not accepted by the labor market, or those whose situations, health-related or otherwise, do not allow for working longer. In this Issue In this Fall 2019 issue of Generations , the ffteen articles that follow, in four sections, explore the implications of older people having to work lon- ger to overcome the steady erosion of retirement income security that has occurred across the past thirty years. Most authors represent the discipline of economics, with one journalist in the mix. The central question addressed in this issue is how can the vast majority of the 18 million peo- ple approaching retirement age between 2018 and 2028 expect to rely only upon Social Security benefts (the average beneft is $1,300) in old age? ‘The right to work should be expanded to include the right to retire after a lifetime of working.’ About half of workers reaching age 60 in 2018 have a 401(k)-type plan or IRA with an median balance of $92,000, and about half of these older workers have no retirement savings at all. Section one lays out the landscape of the older worker labor market: their pay and work- ing conditions, and how their bargaining power has changed. Though social policy presupposes the goal that every adult who wants to work will have a job, some social theorists defne work as a “right,” to be coupled with the aspiration to eliminate barriers faced by adults who want to work in old age. The right to work should be expanded to include the right to retire after a lifetime of working. In the frst article, Papadopoulos (page 11) describes the growing inequality in compensa- tion for older workers by gender, race, and edu- cation levels. Older workers are employed in growing and shrinking sectors, and are more likely to be in low-paying traditional jobs and jobs with contingent characteristics.

Copyright © 2019 American Society on Aging; all rights reserved. This article may not be duplicated, reprinted or distributed in any formwithout written permission from the publisher: American Society on Aging, 575Market St., Suite 2100, San Francisco, CA 94105-2869; e-mail: info@asaging.org . For information about ASA’s publications visit www.asaging.org/publications . For information about ASA membership visit www.asaging.org/join.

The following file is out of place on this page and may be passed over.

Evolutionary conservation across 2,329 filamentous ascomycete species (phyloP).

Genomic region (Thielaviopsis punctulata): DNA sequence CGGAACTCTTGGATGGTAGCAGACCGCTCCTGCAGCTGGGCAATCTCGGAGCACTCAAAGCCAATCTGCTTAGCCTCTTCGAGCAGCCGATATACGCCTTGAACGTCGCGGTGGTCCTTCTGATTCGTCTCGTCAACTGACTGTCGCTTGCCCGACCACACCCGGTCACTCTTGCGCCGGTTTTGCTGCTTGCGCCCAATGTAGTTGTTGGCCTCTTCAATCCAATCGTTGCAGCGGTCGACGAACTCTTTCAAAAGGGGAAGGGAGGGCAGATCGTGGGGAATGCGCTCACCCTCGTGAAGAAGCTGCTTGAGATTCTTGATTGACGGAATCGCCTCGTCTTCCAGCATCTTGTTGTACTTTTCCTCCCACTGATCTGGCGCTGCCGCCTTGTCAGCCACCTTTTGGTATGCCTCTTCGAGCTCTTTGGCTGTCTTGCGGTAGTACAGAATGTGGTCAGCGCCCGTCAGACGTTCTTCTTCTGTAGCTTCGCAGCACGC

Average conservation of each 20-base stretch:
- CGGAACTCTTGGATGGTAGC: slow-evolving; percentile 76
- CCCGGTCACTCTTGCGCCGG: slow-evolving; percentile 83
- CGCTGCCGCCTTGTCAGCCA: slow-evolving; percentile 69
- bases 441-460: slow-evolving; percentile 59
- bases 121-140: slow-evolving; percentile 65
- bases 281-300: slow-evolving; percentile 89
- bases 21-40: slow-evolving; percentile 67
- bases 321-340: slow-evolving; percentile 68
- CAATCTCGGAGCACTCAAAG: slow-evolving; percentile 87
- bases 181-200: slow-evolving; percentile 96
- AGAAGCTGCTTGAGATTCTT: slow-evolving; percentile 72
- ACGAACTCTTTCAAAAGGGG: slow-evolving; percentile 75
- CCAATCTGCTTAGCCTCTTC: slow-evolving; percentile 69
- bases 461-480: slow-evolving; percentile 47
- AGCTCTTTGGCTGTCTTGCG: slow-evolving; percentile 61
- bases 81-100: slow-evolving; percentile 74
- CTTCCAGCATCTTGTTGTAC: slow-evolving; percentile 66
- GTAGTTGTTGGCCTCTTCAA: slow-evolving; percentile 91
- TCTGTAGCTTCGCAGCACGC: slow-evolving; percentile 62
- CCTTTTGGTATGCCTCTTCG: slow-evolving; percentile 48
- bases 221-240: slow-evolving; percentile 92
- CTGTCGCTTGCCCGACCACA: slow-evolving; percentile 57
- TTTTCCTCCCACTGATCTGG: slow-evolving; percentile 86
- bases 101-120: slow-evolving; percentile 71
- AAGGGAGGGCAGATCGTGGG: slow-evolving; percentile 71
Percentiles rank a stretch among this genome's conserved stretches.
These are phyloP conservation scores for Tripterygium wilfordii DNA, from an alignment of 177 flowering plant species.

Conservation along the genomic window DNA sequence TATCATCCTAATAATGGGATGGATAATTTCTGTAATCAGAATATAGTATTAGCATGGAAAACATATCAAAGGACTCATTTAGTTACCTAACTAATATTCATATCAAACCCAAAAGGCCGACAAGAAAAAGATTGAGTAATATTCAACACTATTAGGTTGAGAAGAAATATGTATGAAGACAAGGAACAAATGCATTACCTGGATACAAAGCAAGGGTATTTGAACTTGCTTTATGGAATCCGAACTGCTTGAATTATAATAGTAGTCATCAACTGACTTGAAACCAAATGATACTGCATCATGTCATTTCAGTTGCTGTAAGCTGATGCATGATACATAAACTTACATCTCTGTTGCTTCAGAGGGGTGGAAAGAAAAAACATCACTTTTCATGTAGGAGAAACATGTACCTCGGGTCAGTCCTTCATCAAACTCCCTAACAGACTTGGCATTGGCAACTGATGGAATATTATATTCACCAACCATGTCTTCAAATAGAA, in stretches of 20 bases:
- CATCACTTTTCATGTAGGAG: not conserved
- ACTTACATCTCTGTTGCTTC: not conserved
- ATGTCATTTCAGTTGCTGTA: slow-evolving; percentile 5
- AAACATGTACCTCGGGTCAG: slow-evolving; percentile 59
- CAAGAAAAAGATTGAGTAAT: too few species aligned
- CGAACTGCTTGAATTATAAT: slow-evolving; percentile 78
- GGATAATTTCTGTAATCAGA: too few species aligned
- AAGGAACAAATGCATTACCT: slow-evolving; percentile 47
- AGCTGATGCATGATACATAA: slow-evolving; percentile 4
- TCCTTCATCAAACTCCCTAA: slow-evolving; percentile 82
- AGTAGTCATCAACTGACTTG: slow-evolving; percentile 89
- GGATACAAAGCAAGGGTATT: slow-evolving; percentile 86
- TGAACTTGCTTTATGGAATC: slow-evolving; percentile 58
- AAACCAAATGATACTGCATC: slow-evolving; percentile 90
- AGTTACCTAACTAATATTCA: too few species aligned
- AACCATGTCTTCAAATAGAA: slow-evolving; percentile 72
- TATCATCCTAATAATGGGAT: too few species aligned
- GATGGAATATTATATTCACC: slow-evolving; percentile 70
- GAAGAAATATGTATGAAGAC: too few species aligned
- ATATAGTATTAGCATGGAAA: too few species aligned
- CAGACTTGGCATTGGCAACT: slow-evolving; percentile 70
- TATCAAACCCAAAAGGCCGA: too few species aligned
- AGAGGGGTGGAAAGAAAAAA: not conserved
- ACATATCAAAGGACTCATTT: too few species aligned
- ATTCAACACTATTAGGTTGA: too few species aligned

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The Future of Work and Older Workers

Ghilarducci (page 14) addresses power in the labor market and why older workers have been losing bargaining power. Policies that strengthen older workers’ fallback positions—enhanced unemployment benefts for laid-off older work- ers or programs such as a universal pension plan like the Guaranteed Retirement Account, which helps workers to accumulate retirement savings— would improve older peoples’ jobs (Ghilarducci and James, 2018). A Department of Labor Older Workers Bureau, similar to the Women’s Bureau formed in the 1920s, should be established to investigate the conditions of older workers and to formulate standards and policies to promote the welfare of wage-earning older people, while advancing opportunities for fairly paid employ- ment at a living wage. Van Horn and Heidkamp (page 21) address the fact that millions of older Americans work in precarious or part-time jobs with low wages and no benefts. The article also discusses involun- tary part-time work, pay rates, share of income coming from part-time work, and the gender and race of older part-time workers. The authors rec- ommend lifelong learning, increased enforce- ment of anti-age discrimination laws, and stronger social insurance. Estes and DiCarlo (page 29) view older workers from what they call an “emancipatory gerontology” perspective, and within the politi- cal-economy-of-aging framework. In this frame- work, policy debates and policy outcomes may be understood as socially constructed narra- tives, which means that all labels and problems regarding older workers should be contested and understood from a more general social and political point of view. Sociologist and writer Katherine Newman (page 35) describes the research for her book on how workers’ losses of promised pensions and lack of retirement readiness degrade individuals, hurt families’ living standards, and harm com- munity health. Section two examines the barriers facing older workers who need to work longer. Barri-